Mohammed Ducaale, a Somali journalist based in Britain, said: "The mafrish is as important to the Somali community as the pub is to the British community. It is traditionally where people go to talk about their problems or plans."
To be of good quality khat has to be consumed as fresh as possible and the product is often flown overnight to its consumers.
The trade in khat in one Somali city alone, Hargeisa - the capital of breakaway Somaliland - is estimated at $300,000 a day.
Somalia has been mired in political and military anarchy for more than a decade and many believe the violence between the country's various warlords has been exacerbated by the drug.
Certainly the Americans thought so when they banned it shortly after the infamous battle of Mogadishu in 1993, which was immortalised in the film Black Hawk Down.
US military chiefs, who lost 18 soldiers during Operation Restore Hope, were amazed by the endurance of Somali militiamen who fought on for days boosted by khat.
But Abdisalam Mohamed, who came to Britain 15 years ago, said the nature of khat chewing had changed since the day of pre-civil war Somalia.
Mr Mohamed, a journalist with the BBC's Somali Service, said: "Khat never used to be a problem. My father was a banker and he was a chewer. After work he would meet friends and they would chew and talk about the day's events and exchange ideas.
"But nowadays, especially in England, these people don't have jobs. They just sit around all day and all night chewing. They don't talk to each other and the mafrish is often unhygienic."
Mr Gapes said: "Somali groups in my constituency, especially women's groups, are horrified by the effect khat is having.
In 1993 fighters boosted by khat took on the US Marines in Mogadishu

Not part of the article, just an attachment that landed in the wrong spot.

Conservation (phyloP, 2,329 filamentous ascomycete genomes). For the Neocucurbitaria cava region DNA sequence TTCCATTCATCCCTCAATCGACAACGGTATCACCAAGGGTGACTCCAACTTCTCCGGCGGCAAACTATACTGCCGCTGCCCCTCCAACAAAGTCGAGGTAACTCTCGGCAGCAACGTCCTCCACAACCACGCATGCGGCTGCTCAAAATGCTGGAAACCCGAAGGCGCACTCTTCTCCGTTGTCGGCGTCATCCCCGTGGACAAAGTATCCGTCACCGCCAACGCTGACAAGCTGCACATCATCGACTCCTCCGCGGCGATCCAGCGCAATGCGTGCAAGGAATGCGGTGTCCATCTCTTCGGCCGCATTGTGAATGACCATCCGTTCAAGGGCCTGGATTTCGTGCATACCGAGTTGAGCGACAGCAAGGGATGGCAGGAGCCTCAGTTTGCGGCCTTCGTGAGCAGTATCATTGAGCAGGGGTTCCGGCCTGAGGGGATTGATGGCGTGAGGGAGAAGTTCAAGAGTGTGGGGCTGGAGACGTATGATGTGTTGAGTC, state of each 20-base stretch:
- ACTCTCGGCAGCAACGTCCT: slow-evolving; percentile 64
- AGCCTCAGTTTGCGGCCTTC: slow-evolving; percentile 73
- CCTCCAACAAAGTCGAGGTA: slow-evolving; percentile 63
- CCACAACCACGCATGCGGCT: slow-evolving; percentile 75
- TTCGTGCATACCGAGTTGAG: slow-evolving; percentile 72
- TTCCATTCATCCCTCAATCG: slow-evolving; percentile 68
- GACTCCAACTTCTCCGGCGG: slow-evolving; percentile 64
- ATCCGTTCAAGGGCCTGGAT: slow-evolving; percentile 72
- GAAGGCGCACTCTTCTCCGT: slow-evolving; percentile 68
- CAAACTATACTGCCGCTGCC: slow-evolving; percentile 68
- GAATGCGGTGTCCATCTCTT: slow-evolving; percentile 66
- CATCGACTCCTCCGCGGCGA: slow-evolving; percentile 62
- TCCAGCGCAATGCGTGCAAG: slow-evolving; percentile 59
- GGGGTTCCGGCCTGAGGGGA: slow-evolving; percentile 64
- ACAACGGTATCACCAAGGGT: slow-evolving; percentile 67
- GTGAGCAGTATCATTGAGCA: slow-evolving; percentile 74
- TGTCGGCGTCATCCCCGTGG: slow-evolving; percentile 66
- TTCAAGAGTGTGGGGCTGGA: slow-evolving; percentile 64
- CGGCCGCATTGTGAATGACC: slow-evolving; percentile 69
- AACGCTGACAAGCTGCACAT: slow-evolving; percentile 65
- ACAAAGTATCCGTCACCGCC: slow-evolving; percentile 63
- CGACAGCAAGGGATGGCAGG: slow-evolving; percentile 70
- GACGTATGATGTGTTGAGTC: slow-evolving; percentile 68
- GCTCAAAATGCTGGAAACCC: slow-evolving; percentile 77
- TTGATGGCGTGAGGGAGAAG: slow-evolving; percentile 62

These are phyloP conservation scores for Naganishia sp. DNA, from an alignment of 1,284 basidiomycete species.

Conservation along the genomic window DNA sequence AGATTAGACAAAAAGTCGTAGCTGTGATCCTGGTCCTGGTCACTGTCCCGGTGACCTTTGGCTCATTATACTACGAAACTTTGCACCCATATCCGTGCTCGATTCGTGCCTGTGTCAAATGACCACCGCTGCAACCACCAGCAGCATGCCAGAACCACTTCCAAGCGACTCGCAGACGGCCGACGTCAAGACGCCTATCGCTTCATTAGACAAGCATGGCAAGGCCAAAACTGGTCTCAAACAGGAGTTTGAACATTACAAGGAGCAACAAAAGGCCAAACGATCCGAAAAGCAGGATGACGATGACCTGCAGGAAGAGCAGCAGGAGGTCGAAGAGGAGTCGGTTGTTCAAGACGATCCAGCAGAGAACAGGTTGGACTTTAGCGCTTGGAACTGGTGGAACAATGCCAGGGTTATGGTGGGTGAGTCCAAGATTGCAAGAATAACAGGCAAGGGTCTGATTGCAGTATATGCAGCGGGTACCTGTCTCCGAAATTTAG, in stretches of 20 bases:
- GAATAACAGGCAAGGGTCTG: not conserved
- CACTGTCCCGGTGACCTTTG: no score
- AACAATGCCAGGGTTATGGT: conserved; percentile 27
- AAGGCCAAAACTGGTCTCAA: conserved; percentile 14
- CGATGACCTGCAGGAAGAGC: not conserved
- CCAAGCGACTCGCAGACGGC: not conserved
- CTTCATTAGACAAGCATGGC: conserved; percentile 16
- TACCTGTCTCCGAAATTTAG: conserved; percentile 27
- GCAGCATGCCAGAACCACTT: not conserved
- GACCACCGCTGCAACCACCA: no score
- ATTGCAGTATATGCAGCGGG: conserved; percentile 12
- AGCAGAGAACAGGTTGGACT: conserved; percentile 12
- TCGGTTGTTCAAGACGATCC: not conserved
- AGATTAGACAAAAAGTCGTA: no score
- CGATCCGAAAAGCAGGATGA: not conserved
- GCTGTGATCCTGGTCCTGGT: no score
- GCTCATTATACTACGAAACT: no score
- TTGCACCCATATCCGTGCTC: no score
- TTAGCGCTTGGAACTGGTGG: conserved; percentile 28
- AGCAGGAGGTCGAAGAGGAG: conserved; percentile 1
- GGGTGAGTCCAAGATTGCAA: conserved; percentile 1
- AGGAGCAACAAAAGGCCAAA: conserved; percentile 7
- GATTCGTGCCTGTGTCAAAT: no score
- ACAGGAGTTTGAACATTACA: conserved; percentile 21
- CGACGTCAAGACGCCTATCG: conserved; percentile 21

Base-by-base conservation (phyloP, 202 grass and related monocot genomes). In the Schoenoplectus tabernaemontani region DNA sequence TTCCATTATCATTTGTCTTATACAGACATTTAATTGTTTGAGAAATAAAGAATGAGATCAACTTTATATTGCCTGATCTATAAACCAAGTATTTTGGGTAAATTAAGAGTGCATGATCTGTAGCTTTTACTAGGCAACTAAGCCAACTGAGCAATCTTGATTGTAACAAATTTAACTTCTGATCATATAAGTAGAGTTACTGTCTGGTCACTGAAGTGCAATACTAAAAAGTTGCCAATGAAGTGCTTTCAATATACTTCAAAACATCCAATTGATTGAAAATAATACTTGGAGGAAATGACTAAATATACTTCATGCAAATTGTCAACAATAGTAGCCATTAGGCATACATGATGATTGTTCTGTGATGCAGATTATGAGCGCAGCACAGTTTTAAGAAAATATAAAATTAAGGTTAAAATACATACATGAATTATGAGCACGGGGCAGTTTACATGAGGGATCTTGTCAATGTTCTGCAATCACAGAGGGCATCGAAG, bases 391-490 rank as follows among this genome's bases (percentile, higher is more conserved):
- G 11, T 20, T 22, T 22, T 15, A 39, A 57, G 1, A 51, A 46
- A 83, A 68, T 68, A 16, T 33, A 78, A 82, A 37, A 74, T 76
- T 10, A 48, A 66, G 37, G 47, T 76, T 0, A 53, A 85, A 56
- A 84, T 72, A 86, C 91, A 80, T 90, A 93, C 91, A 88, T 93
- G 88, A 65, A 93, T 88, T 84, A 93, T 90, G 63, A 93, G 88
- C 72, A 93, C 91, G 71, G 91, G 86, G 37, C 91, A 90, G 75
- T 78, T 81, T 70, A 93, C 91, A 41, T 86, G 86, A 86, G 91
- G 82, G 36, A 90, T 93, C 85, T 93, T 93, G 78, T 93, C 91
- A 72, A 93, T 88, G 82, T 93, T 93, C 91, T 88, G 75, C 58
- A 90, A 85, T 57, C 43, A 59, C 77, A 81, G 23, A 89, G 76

"The Somali community has high levels of unemployment and non-engagement with the rest of society. Although there are many successful Somalis, it is a community which is under-achieving and I believe khat is partly to blame."
But many Somalis feel khat is no more dangerous or anti-social than alcohol or tobacco and should not be criminalised.
Mr Ducaale said the problem, as in the case of alcohol, was with those who abused the substance.
"It is not in itself addictive but there are people, especially the young and unemployed, who will chew and chew for 10 hours non-stop, which is not healthy," he said.
Mr Ducaale said people who chewed too much were not only wasting their lives but were also in danger from mouth cancer - many of the khat farmers are believed to spray their crops with carcinogenic pesticides.
Mr Mohammed, who chews in moderation, said people were abusing it but that was no reason to ban it outright.
He described the benefits of khat: "It is a stimulant and it stimulates the mind. You open up like a flower when you chew. You think positively and make plans for the future. It is a good way of socialising."
Mr Mohammed said while Somalis largely chewed khat in groups of men, for Yemenis it was something which was usually chewed at home with the rest of the family.
Mr Ducaale said he hoped the Home Office would stop short of a ban and introduce instead some form of licensing system which would require each mafrish to close at certain times and to pay regard to hygiene standards.